Anifrolumab reduces flare rates in patients with moderate to severe systemic lupus erythematosus

Background: Systemic lupus erythematosus (SLE) management objectives include preventing disease flares while minimizing glucocorticoid exposure. Pooled data from the phase 3 TULIP-1 and TULIP-2 trials in patients with moderate to severe SLE were analyzed to determine anifrolumab’s effect on flares, including those arising with glucocorticoid taper.

Methods: TULIP-1 and TULIP-2 were randomized, placebo-controlled, 52-week trials of intravenous anifrolumab (300 mg every 4 weeks for 48 weeks). For patients receiving baseline glucocorticoid ≥10 mg/day, attempted taper to ≤7.5 mg/day prednisone or equivalent from Weeks 8-40 was required and defined as sustained reduction when maintained through Week 52. Flares were defined as ≥1 new BILAG-2004 A or ≥2 new BILAG-2004 B scores versus the previous visit. Flare assessments were compared for patients receiving anifrolumab versus placebo.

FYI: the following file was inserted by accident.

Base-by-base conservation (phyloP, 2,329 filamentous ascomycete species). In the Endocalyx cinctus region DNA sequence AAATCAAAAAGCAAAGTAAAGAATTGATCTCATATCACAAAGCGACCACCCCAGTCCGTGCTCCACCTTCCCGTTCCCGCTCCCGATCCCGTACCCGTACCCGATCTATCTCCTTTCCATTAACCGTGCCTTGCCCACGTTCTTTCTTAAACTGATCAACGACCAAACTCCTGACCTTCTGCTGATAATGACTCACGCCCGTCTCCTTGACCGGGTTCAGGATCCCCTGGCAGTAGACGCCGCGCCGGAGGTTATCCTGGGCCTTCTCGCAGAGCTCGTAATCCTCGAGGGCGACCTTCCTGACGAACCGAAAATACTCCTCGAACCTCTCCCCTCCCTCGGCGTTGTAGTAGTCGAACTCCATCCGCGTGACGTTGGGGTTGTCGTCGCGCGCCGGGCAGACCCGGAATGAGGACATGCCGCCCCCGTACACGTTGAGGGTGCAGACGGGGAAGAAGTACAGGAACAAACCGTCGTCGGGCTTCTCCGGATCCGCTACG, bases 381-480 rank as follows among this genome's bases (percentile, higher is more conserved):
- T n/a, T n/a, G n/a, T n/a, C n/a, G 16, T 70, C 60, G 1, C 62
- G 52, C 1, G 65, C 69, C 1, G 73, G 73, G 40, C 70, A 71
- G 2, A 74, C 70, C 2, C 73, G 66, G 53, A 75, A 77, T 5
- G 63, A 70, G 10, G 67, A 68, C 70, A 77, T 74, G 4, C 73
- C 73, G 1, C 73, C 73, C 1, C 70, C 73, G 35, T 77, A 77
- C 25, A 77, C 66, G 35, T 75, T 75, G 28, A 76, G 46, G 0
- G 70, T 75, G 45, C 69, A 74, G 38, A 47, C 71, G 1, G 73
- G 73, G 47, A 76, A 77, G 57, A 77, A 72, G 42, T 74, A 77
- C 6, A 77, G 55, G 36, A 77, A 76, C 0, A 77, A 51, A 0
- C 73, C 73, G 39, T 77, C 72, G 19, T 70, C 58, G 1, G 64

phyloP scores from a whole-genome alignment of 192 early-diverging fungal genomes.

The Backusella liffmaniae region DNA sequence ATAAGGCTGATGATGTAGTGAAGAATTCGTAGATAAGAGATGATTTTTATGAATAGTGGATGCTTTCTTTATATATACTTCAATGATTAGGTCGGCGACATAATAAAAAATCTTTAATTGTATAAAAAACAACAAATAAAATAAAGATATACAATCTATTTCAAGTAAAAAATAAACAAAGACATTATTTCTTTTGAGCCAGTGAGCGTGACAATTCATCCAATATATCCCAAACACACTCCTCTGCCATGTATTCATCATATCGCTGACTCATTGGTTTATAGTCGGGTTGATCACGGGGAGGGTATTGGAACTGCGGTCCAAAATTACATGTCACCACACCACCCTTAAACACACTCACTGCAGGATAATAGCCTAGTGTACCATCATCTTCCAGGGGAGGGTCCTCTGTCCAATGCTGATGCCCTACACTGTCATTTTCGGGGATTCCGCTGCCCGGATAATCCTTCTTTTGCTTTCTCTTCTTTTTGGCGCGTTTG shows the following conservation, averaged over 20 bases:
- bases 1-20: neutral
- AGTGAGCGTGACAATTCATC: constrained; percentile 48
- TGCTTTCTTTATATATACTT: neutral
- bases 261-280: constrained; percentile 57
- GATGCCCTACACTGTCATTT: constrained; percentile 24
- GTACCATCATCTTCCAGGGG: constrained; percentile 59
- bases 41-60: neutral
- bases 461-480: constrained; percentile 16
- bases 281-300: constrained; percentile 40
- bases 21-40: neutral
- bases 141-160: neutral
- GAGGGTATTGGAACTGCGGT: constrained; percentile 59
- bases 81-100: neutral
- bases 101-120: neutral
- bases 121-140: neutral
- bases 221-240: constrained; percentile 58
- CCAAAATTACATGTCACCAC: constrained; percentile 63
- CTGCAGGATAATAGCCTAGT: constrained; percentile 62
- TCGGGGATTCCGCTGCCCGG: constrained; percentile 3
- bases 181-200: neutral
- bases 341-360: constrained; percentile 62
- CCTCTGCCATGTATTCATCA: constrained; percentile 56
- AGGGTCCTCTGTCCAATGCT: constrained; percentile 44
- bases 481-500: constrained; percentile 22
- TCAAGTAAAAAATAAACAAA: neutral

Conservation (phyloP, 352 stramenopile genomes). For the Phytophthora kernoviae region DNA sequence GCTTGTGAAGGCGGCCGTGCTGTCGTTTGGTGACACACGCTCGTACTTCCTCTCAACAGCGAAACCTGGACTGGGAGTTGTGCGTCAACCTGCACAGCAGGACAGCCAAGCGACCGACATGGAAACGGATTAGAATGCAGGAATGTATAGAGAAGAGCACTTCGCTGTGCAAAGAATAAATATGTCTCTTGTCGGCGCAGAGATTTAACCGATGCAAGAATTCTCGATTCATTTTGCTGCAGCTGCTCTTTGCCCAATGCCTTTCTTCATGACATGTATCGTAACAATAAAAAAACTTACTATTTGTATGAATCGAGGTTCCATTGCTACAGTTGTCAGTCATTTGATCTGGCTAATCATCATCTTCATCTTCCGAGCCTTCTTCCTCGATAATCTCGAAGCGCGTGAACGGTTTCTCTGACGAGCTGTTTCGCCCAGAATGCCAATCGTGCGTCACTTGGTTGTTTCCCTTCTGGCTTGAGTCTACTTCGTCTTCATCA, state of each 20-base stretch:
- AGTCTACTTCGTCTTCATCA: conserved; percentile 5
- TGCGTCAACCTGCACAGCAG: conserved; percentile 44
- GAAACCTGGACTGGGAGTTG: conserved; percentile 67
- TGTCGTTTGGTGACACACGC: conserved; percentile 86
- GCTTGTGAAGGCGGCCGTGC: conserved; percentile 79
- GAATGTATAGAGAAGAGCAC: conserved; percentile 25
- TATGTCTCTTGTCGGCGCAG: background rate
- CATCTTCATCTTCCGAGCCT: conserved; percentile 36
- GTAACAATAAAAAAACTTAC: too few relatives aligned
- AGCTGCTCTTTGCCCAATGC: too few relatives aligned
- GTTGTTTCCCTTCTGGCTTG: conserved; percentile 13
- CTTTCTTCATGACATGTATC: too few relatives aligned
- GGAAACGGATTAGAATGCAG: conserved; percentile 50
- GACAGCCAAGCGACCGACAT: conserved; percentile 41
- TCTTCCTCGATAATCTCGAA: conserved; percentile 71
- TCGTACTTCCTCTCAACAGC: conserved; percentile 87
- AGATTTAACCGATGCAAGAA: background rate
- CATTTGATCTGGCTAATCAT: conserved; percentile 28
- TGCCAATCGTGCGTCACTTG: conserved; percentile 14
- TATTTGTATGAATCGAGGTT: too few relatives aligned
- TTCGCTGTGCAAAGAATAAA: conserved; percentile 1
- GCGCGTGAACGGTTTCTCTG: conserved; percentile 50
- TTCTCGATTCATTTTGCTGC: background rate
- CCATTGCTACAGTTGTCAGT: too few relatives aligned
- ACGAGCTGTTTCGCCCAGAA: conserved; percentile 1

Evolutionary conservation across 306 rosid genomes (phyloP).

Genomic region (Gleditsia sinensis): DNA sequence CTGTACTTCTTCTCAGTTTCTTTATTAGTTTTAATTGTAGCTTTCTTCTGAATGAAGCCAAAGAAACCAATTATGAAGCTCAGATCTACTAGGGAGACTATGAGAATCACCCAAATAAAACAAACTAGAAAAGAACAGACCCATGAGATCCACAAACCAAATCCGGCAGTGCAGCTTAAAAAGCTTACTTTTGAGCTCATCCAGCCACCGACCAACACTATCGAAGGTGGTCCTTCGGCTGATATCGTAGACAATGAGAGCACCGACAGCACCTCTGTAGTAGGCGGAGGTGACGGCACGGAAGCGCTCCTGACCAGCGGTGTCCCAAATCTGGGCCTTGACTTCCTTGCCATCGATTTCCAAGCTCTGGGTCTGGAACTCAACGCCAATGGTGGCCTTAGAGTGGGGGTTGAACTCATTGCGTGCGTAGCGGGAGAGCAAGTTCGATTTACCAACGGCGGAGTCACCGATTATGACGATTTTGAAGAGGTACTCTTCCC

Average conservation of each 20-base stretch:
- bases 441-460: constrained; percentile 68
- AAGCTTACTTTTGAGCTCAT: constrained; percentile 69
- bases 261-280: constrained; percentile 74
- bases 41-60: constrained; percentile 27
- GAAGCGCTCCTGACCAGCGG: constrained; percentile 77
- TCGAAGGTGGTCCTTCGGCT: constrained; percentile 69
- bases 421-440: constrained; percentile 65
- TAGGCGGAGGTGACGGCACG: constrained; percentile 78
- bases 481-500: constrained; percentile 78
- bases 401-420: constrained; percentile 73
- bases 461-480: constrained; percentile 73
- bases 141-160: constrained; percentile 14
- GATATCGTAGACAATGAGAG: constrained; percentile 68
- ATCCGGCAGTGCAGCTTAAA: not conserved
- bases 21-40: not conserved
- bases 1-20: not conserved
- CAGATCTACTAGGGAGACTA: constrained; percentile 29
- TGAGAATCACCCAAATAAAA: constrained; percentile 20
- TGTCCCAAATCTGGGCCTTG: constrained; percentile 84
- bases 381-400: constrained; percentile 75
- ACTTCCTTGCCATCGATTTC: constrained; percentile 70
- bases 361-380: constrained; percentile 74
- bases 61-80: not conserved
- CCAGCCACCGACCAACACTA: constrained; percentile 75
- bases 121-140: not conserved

Results: Compared with placebo (n = 366), anifrolumab (n = 360) was associated with lower annualized flare rates (rate ratio 0.75, 95% confidence interval [CI] 0.60-0.95), prolonged time to first flare (hazard ratio 0.70, 95% CI 0.55-0.89), and fewer patients with ≥1 flare (difference -9.3%, 95% CI -16.3 to -2.3), as well as flares in organ domains commonly active at baseline (musculoskeletal, mucocutaneous). Fewer BILAG-based Composite Lupus Assessment responders had ≥1 flare with anifrolumab (21.1%, 36/171) versus placebo (30.4%, 34/112). Of patients who achieved sustained glucocorticoid reductions from ≥10 mg/day at baseline, more remained flare free with anifrolumab (40.0%, 76/190) versus placebo (17.3%, 32/185).

Conclusions: Analyses of pooled TULIP-1 and TULIP-2 data support that anifrolumab reduces flares while permitting glucocorticoid taper in patients with identifiersTULIP-1 NCT02446912 (;TULIP-2 NCT02446899 (

Keywords: Systemic lupus erythematosus; flare; glucocorticoid; treatment.